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Republican Contempt For The Constitution

In case you missed it yesterday, forty-seven republicans in the senate sent a letter to the Ayatollah of Iran, letting him know that Obama’s word in the negotiations is basically meaningless. Think I’m being hyperbolic? See for yourself;

It has come to our attention while observing your nuclear negotiations with our government that you may not fully understand our constitutional system.  Thus, we are writing to bring to your attention two features of our Constitution—the power to make binding international agreements and the different character of federal offices—which you should seriously consider as negotiations progress.
 
We hope this letter enriches your knowledge of our constitutional system and promotes mutual understanding and clarity as nuclear negotiations progress.
 
First, under our Constitution, while the president negotiates international agreements, Congress plays the significant role of ratifying them.  In the case of a treaty, the Senate must ratify it by a two-thirds vote.  A so-called congressional-executive agreement requires a majority vote in both the House and the Senate (which, because of procedural rules, effectively means a three-fifths vote in the Senate).  Anything not approved by Congress is a mere executive agreement.
 

Second, the offices of our Constitution have different characteristics.  For example, the president may serve only two 4-year terms, whereas senators may serve an unlimited number of 6-year terms.  As applied today, for instance, President Obama will leave office in January 2017, while most of us will remain in office well beyond then—perhaps decades.

What these two constitutional provisions mean is that we will consider any agreement regarding your nuclear-weapons program that is not approved by the Congress as nothing more than an executive agreement between President Obama and Ayatollah Khamenei.  The next president could revoke such an executive agreement with the stroke of a pen and future Congresses could modify the terms of the agreement at any time.

Here’s the thing; congress’ role with regard to foreign treaties, is to vote on a deal after the president has done the negotiating. Congress does not enter into treaties with foreign countries. And it’s unprecedented for congress to step in to halt a treaty. This has literally never happened before.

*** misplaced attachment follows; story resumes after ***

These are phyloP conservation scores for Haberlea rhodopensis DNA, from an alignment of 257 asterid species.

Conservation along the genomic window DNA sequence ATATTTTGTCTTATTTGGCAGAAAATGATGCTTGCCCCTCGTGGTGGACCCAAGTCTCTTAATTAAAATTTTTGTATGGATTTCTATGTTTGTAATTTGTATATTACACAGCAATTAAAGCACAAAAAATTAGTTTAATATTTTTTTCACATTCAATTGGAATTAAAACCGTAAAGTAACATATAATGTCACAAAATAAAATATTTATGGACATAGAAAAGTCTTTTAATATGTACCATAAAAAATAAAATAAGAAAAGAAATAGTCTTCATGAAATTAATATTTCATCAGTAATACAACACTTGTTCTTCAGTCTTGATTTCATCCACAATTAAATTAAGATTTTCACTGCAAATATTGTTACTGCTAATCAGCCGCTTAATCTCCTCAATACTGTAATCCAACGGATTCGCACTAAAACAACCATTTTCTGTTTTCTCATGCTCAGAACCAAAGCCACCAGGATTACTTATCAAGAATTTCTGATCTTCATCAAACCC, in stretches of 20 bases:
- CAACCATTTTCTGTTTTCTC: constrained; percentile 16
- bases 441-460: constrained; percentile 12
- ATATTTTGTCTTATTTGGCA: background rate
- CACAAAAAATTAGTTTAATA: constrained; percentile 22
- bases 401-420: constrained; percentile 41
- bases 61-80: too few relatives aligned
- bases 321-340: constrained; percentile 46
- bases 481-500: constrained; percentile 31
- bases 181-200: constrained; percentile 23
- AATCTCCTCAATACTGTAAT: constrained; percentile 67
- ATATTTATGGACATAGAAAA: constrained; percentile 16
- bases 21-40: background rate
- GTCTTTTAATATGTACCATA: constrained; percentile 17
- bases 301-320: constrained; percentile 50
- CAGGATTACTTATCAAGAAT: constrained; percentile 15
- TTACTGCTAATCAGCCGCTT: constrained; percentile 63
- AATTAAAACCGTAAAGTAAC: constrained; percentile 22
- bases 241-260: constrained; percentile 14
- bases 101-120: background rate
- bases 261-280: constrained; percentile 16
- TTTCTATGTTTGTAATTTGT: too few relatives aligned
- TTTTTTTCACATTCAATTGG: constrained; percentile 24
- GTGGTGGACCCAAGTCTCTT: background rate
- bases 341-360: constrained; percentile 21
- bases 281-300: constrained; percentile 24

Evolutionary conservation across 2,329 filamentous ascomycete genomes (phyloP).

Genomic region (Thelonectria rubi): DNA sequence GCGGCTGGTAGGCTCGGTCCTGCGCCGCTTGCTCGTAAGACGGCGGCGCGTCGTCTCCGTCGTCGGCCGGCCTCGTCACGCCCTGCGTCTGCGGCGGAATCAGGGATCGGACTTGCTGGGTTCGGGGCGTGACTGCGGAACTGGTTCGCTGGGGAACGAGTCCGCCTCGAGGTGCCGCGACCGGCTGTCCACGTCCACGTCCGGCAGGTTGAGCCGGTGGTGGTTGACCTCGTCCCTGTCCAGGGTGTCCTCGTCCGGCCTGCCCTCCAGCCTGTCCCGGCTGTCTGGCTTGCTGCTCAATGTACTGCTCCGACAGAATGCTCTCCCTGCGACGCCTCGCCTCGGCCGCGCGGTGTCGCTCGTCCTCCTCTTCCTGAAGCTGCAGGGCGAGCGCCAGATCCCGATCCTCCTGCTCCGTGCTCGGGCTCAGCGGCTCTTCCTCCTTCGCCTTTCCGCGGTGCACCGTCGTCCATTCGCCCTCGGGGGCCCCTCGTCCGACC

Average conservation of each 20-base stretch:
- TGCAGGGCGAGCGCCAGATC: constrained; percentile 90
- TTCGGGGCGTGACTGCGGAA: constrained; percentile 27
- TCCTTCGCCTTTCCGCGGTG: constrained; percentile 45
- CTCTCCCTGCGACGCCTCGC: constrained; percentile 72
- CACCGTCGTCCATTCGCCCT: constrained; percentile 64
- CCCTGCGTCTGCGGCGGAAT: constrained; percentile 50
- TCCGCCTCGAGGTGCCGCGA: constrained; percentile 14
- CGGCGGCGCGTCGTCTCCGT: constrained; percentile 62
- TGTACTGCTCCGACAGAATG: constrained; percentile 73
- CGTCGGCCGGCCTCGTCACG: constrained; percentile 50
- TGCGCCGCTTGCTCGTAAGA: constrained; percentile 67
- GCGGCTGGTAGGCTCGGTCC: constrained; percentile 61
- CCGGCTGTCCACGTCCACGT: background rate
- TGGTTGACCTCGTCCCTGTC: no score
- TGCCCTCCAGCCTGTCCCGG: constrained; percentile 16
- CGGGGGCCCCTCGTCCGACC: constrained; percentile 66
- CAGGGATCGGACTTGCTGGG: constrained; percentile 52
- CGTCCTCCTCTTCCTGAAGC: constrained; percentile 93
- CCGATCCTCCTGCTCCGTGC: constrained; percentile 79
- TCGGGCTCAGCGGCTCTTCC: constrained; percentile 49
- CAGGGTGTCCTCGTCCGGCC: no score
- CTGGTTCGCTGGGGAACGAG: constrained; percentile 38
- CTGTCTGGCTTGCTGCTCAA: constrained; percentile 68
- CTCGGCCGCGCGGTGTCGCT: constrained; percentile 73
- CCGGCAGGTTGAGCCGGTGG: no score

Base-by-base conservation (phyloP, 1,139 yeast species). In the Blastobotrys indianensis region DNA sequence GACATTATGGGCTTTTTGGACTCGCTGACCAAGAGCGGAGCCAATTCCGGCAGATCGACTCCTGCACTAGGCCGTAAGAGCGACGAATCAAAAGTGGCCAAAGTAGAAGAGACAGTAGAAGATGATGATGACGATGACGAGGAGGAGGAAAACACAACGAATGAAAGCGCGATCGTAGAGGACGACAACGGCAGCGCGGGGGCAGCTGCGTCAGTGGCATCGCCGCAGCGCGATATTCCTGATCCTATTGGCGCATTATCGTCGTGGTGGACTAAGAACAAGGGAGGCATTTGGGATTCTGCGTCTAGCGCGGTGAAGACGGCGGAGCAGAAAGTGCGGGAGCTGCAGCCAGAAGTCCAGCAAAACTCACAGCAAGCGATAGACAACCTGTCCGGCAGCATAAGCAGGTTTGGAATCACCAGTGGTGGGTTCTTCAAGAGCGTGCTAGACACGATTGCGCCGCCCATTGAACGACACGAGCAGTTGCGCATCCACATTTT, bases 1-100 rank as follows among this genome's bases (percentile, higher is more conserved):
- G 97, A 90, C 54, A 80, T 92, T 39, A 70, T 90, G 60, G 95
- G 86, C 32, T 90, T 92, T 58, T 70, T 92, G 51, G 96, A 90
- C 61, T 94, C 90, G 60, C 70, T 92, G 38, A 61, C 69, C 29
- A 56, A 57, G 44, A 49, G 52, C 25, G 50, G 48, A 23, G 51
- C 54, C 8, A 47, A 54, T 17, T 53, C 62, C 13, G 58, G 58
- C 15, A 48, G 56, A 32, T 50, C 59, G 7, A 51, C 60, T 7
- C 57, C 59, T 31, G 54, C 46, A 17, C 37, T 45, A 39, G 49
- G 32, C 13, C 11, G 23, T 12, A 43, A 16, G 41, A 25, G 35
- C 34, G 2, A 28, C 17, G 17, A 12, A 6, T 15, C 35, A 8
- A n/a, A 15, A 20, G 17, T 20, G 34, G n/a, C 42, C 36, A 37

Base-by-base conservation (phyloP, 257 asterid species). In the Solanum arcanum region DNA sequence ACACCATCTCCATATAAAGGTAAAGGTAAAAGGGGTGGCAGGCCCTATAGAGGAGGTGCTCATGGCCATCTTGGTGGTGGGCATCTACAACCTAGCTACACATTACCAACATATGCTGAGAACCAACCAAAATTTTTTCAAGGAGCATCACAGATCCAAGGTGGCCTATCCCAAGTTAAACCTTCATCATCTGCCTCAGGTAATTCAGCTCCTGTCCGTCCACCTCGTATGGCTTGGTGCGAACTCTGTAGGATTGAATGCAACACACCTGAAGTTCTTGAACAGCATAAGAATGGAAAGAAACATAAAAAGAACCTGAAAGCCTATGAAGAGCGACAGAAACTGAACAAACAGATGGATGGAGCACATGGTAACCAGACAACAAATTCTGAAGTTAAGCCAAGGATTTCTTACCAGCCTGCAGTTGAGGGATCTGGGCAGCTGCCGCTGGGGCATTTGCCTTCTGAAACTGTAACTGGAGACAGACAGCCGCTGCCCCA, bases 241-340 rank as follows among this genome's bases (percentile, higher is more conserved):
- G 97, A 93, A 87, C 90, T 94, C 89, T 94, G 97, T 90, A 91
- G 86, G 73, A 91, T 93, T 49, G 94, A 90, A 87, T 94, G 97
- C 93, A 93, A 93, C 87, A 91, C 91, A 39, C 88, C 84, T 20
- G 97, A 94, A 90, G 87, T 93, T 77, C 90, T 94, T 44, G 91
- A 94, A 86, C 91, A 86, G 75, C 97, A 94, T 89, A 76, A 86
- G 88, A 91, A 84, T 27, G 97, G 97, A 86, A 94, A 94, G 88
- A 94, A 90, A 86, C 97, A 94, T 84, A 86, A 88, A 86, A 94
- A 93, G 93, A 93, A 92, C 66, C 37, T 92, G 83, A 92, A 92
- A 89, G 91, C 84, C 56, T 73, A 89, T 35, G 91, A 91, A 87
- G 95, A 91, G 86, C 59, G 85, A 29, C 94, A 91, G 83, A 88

These idiots think they stuck it to the black guy but what they actually did, was take another step toward turning the US into the clown car of developed countries. Step one was with the perpetual government shutdowns over deciding whether to pay for the spending they already approved (and spent). That was nice. Those headlines all around the world that basically said, "WTF, United States?" were awesome. So was the downgrading of our credit rating. So now what they’ve done, in addition to letting the world know that we don’t take our debt all that seriously, is to tell the world that we don’t take our president all that seriously and neither should they.

I’ve never witnessed this level of disrespect for the office of the presidency. Not even when it was deserved in 2000, when the president was selected by the Supreme Court (it’s a fact, look it up), rather than duly elected by the citizens of the United States. No one in congress threw a temper tantrum to subvert the powers of the executive branch, just because the presidency wasn’t legitimately won by that occupant of the oval office. I didn’t see this level of disrespect when congress passed The Boland Amendment explicitly banning president Reagan from "overthrowing the government of Nicaragua or provoking a war between Nicaragua and Honduras". Reagan flat out ignored that law and went ahead and did as he pleased anyway, and that congress never undermined him the way this congress is undermining President Obama.

These were legitimately questionable presidencies and still, congress respected the authority given to the president by the constitution. Why? Well for one, I don’t think it ever occurred to them to so thoroughly crap on the constitution, the way this congress has.

But more importantly, I want to believe that there was some thought given to precedent. This moronic republican congress is utterly incapable of calculating the ramifications of their actions. President Obama has less than two years left in office so shitting on him in public doesn’t have much of an upside if you really think about it. It is well within congress’ power not to ratify any deal Obama makes with Iran. From the constitution;